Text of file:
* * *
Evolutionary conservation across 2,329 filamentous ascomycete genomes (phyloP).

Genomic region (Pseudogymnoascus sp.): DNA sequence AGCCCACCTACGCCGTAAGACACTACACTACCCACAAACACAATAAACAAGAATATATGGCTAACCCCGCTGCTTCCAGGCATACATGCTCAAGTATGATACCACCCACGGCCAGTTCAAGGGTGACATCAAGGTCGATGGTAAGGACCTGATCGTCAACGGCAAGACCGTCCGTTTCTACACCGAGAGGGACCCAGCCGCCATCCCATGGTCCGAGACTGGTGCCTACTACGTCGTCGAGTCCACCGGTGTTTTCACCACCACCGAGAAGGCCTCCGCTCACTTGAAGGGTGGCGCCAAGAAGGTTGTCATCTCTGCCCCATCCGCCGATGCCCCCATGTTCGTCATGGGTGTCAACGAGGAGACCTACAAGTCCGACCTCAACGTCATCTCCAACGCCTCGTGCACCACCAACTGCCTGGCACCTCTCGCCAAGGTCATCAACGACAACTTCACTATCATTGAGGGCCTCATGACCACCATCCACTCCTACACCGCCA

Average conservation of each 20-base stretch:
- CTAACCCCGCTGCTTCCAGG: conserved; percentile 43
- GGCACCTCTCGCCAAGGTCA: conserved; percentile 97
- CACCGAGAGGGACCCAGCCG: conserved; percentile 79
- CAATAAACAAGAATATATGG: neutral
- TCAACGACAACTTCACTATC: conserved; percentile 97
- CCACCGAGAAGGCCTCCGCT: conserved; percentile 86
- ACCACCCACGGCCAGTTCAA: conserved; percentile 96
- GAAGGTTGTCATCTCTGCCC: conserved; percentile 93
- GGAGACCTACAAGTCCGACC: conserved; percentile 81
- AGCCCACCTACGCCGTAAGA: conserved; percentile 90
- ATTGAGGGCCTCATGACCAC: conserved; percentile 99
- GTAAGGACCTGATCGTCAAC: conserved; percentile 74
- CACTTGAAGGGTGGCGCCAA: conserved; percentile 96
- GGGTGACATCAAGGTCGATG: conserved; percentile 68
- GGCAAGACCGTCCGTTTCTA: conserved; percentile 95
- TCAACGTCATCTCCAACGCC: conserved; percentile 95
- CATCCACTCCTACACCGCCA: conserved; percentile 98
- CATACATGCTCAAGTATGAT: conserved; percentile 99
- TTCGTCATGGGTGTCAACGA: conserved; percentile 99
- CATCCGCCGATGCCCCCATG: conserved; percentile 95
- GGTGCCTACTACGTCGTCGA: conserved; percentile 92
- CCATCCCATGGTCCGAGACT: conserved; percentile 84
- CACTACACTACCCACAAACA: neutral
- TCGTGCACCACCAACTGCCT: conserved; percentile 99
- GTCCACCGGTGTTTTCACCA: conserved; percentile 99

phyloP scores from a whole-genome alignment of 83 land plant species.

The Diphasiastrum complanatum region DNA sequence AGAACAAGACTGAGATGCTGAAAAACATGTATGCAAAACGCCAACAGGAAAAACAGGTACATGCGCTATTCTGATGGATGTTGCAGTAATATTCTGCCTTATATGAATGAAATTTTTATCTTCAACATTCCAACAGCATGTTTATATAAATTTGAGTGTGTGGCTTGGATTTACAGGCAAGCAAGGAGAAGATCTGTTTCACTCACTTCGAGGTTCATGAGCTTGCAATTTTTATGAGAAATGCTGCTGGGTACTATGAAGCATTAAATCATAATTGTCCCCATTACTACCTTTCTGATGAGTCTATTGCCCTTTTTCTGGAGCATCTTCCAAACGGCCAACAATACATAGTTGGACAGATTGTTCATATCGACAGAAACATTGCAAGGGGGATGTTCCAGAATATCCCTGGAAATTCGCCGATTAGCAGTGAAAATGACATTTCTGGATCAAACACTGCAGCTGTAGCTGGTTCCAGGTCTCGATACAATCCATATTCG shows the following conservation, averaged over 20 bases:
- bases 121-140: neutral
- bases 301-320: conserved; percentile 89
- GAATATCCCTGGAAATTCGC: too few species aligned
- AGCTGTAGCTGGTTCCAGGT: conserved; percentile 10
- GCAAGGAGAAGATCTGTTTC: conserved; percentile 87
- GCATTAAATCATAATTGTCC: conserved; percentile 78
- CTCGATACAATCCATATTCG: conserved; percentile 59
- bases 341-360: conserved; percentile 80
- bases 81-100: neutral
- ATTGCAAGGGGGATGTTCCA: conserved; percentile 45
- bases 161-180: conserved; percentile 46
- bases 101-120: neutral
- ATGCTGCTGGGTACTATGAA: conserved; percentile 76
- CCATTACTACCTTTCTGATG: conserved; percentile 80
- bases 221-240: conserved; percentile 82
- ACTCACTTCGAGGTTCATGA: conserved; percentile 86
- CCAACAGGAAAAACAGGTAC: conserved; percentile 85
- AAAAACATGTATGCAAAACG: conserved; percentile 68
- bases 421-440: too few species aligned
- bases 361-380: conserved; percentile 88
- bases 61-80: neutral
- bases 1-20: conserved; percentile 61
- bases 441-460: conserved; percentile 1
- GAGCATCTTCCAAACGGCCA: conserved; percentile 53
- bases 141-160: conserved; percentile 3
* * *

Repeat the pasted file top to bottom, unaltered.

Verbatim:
Evolutionary conservation across 2,329 filamentous ascomycete genomes (phyloP).

Genomic region (Pseudogymnoascus sp.): DNA sequence AGCCCACCTACGCCGTAAGACACTACACTACCCACAAACACAATAAACAAGAATATATGGCTAACCCCGCTGCTTCCAGGCATACATGCTCAAGTATGATACCACCCACGGCCAGTTCAAGGGTGACATCAAGGTCGATGGTAAGGACCTGATCGTCAACGGCAAGACCGTCCGTTTCTACACCGAGAGGGACCCAGCCGCCATCCCATGGTCCGAGACTGGTGCCTACTACGTCGTCGAGTCCACCGGTGTTTTCACCACCACCGAGAAGGCCTCCGCTCACTTGAAGGGTGGCGCCAAGAAGGTTGTCATCTCTGCCCCATCCGCCGATGCCCCCATGTTCGTCATGGGTGTCAACGAGGAGACCTACAAGTCCGACCTCAACGTCATCTCCAACGCCTCGTGCACCACCAACTGCCTGGCACCTCTCGCCAAGGTCATCAACGACAACTTCACTATCATTGAGGGCCTCATGACCACCATCCACTCCTACACCGCCA

Average conservation of each 20-base stretch:
- CTAACCCCGCTGCTTCCAGG: conserved; percentile 43
- GGCACCTCTCGCCAAGGTCA: conserved; percentile 97
- CACCGAGAGGGACCCAGCCG: conserved; percentile 79
- CAATAAACAAGAATATATGG: neutral
- TCAACGACAACTTCACTATC: conserved; percentile 97
- CCACCGAGAAGGCCTCCGCT: conserved; percentile 86
- ACCACCCACGGCCAGTTCAA: conserved; percentile 96
- GAAGGTTGTCATCTCTGCCC: conserved; percentile 93
- GGAGACCTACAAGTCCGACC: conserved; percentile 81
- AGCCCACCTACGCCGTAAGA: conserved; percentile 90
- ATTGAGGGCCTCATGACCAC: conserved; percentile 99
- GTAAGGACCTGATCGTCAAC: conserved; percentile 74
- CACTTGAAGGGTGGCGCCAA: conserved; percentile 96
- GGGTGACATCAAGGTCGATG: conserved; percentile 68
- GGCAAGACCGTCCGTTTCTA: conserved; percentile 95
- TCAACGTCATCTCCAACGCC: conserved; percentile 95
- CATCCACTCCTACACCGCCA: conserved; percentile 98
- CATACATGCTCAAGTATGAT: conserved; percentile 99
- TTCGTCATGGGTGTCAACGA: conserved; percentile 99
- CATCCGCCGATGCCCCCATG: conserved; percentile 95
- GGTGCCTACTACGTCGTCGA: conserved; percentile 92
- CCATCCCATGGTCCGAGACT: conserved; percentile 84
- CACTACACTACCCACAAACA: neutral
- TCGTGCACCACCAACTGCCT: conserved; percentile 99
- GTCCACCGGTGTTTTCACCA: conserved; percentile 99

phyloP scores from a whole-genome alignment of 83 land plant species.

The Diphasiastrum complanatum region DNA sequence AGAACAAGACTGAGATGCTGAAAAACATGTATGCAAAACGCCAACAGGAAAAACAGGTACATGCGCTATTCTGATGGATGTTGCAGTAATATTCTGCCTTATATGAATGAAATTTTTATCTTCAACATTCCAACAGCATGTTTATATAAATTTGAGTGTGTGGCTTGGATTTACAGGCAAGCAAGGAGAAGATCTGTTTCACTCACTTCGAGGTTCATGAGCTTGCAATTTTTATGAGAAATGCTGCTGGGTACTATGAAGCATTAAATCATAATTGTCCCCATTACTACCTTTCTGATGAGTCTATTGCCCTTTTTCTGGAGCATCTTCCAAACGGCCAACAATACATAGTTGGACAGATTGTTCATATCGACAGAAACATTGCAAGGGGGATGTTCCAGAATATCCCTGGAAATTCGCCGATTAGCAGTGAAAATGACATTTCTGGATCAAACACTGCAGCTGTAGCTGGTTCCAGGTCTCGATACAATCCATATTCG shows the following conservation, averaged over 20 bases:
- bases 121-140: neutral
- bases 301-320: conserved; percentile 89
- GAATATCCCTGGAAATTCGC: too few species aligned
- AGCTGTAGCTGGTTCCAGGT: conserved; percentile 10
- GCAAGGAGAAGATCTGTTTC: conserved; percentile 87
- GCATTAAATCATAATTGTCC: conserved; percentile 78
- CTCGATACAATCCATATTCG: conserved; percentile 59
- bases 341-360: conserved; percentile 80
- bases 81-100: neutral
- ATTGCAAGGGGGATGTTCCA: conserved; percentile 45
- bases 161-180: conserved; percentile 46
- bases 101-120: neutral
- ATGCTGCTGGGTACTATGAA: conserved; percentile 76
- CCATTACTACCTTTCTGATG: conserved; percentile 80
- bases 221-240: conserved; percentile 82
- ACTCACTTCGAGGTTCATGA: conserved; percentile 86
- CCAACAGGAAAAACAGGTAC: conserved; percentile 85
- AAAAACATGTATGCAAAACG: conserved; percentile 68
- bases 421-440: too few species aligned
- bases 361-380: conserved; percentile 88
- bases 61-80: neutral
- bases 1-20: conserved; percentile 61
- bases 441-460: conserved; percentile 1
- GAGCATCTTCCAAACGGCCA: conserved; percentile 53
- bases 141-160: conserved; percentile 3